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Tumour necrosis factor in the bronchoalveolar secretions of infants with the respiratory distress syndrome and the effect of dexamethasone treatment.
  1. S H Murch,
  2. T T MacDonald,
  3. C B Wood,
  4. K L Costeloe
  1. Academic Department of Child Health, Medical College St Bartholomew's Hospital, London.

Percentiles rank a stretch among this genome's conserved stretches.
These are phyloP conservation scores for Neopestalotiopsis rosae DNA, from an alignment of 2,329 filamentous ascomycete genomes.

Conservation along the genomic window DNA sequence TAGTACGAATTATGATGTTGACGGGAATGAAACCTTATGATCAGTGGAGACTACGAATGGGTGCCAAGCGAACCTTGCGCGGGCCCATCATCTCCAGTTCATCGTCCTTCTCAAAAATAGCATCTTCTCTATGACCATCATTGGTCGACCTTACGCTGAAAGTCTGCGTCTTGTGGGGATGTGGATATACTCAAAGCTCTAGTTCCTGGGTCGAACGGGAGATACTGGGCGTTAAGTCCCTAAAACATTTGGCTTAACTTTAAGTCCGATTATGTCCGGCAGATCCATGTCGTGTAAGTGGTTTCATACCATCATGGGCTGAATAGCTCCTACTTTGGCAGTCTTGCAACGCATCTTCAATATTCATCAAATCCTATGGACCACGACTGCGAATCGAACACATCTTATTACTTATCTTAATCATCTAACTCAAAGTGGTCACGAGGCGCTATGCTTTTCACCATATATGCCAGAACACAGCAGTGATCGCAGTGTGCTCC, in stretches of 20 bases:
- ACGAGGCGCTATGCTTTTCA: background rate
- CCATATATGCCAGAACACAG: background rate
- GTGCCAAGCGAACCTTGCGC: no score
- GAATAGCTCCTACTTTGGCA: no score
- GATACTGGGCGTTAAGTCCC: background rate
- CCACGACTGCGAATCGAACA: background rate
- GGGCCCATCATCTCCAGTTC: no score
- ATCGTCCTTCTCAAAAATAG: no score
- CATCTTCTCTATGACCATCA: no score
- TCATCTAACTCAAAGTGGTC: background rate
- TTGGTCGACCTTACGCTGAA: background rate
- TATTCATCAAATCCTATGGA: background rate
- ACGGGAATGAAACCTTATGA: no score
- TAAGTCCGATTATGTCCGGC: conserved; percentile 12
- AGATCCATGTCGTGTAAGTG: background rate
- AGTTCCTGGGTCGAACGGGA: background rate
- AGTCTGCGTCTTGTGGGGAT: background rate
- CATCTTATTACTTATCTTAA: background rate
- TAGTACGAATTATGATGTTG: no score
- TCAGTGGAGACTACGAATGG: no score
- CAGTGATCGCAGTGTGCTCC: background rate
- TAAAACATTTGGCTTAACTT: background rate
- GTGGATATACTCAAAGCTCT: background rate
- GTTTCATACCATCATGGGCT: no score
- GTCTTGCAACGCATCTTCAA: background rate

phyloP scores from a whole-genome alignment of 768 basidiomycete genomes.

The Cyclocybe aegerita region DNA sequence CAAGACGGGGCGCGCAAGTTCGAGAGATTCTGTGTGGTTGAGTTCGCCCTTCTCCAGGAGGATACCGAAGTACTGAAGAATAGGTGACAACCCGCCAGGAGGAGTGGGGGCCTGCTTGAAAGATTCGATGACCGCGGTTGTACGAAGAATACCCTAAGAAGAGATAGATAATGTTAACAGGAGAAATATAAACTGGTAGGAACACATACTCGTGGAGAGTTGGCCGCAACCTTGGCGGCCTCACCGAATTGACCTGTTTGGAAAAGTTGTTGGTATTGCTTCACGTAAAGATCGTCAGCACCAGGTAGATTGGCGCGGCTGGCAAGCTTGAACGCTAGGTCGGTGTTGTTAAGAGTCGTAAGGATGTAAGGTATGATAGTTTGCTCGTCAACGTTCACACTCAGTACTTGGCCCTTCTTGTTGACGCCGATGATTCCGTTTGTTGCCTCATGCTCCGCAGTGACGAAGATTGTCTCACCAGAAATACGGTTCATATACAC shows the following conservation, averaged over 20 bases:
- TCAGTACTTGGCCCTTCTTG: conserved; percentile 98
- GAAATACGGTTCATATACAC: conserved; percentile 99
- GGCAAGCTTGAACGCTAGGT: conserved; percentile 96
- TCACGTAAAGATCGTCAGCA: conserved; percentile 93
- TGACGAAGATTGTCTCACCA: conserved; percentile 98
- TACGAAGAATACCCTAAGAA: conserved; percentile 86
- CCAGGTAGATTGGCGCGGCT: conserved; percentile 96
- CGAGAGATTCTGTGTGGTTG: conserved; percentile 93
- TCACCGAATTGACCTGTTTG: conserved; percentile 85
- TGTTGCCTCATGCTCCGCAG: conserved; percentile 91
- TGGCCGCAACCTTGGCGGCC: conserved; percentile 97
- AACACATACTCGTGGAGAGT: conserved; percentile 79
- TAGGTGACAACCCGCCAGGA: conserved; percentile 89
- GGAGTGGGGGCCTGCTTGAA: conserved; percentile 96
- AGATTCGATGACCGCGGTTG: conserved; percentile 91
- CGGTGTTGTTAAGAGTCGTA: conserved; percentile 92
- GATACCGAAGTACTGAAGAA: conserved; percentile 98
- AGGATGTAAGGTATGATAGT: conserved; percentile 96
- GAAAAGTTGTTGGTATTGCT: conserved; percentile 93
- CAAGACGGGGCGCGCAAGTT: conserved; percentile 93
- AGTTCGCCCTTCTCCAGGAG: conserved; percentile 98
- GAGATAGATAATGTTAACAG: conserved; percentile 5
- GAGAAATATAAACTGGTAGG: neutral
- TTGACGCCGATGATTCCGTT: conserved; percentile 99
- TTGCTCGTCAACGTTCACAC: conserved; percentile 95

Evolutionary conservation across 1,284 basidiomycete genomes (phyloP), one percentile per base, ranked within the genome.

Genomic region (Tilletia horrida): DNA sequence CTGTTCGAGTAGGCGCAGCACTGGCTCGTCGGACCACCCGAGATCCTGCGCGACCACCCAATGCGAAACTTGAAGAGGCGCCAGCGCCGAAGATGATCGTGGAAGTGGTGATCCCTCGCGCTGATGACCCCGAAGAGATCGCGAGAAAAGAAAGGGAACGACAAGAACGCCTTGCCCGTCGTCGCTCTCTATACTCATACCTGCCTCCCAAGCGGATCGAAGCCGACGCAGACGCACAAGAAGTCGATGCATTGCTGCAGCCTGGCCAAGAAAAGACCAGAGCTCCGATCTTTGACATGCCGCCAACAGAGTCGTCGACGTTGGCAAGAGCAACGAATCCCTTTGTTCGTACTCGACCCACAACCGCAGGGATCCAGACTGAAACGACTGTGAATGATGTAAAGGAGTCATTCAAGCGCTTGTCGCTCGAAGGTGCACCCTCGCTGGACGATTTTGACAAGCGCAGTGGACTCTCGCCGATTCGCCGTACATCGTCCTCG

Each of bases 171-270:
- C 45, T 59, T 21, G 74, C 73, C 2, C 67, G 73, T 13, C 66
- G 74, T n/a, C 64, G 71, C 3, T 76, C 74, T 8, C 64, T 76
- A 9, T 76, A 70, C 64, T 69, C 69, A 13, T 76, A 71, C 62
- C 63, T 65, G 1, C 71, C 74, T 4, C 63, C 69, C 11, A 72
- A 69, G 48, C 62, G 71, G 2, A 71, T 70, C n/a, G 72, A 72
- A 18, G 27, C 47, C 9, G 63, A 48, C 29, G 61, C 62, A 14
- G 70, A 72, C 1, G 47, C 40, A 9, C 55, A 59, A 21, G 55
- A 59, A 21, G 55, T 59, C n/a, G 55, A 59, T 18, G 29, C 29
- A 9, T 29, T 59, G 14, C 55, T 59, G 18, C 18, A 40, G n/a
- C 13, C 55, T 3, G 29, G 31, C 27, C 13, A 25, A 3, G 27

BACKGROUND: Tumour necrosis factor alpha may contribute to the lung damage that occurs in the adult respiratory distress syndrome. Whether it occurs in the lungs of preterm infants with respiratory distress syndrome is unknown. METHODS: Tumour necrosis factor alpha concentrations in the bronchopulmonary secretions of 28 ventilated preterm infants were determined by the enzyme linked immunosorbent assay. RESULTS: Concentrations were low in the first three days of life, being undetectable in nine of the 20 infants whose bronchopulmonary secretions were sampled. From day 4 concentrations were increased and detectable in all but two of 14 infants. Similar concentrations were found in samples taken on days 8-20 and 21-40. Greater mean concentrations occurred in those infants requiring oxygen for a long time. In six infants who received dexamethasone treatment for prolonged ventilator dependency treatment was associated with a reduction in tumour necrosis factor alpha concentrations. CONCLUSIONS: Tumour necrosis factor may contribute to the neonatal respiratory distress syndrome, as suggested for the adult respiratory distress syndrome. The therapeutic effects of dexamethasone treatment in neonatal respiratory distress syndrome may be mediated, at least in part, by reduced production of pulmonary tumour necrosis factor.

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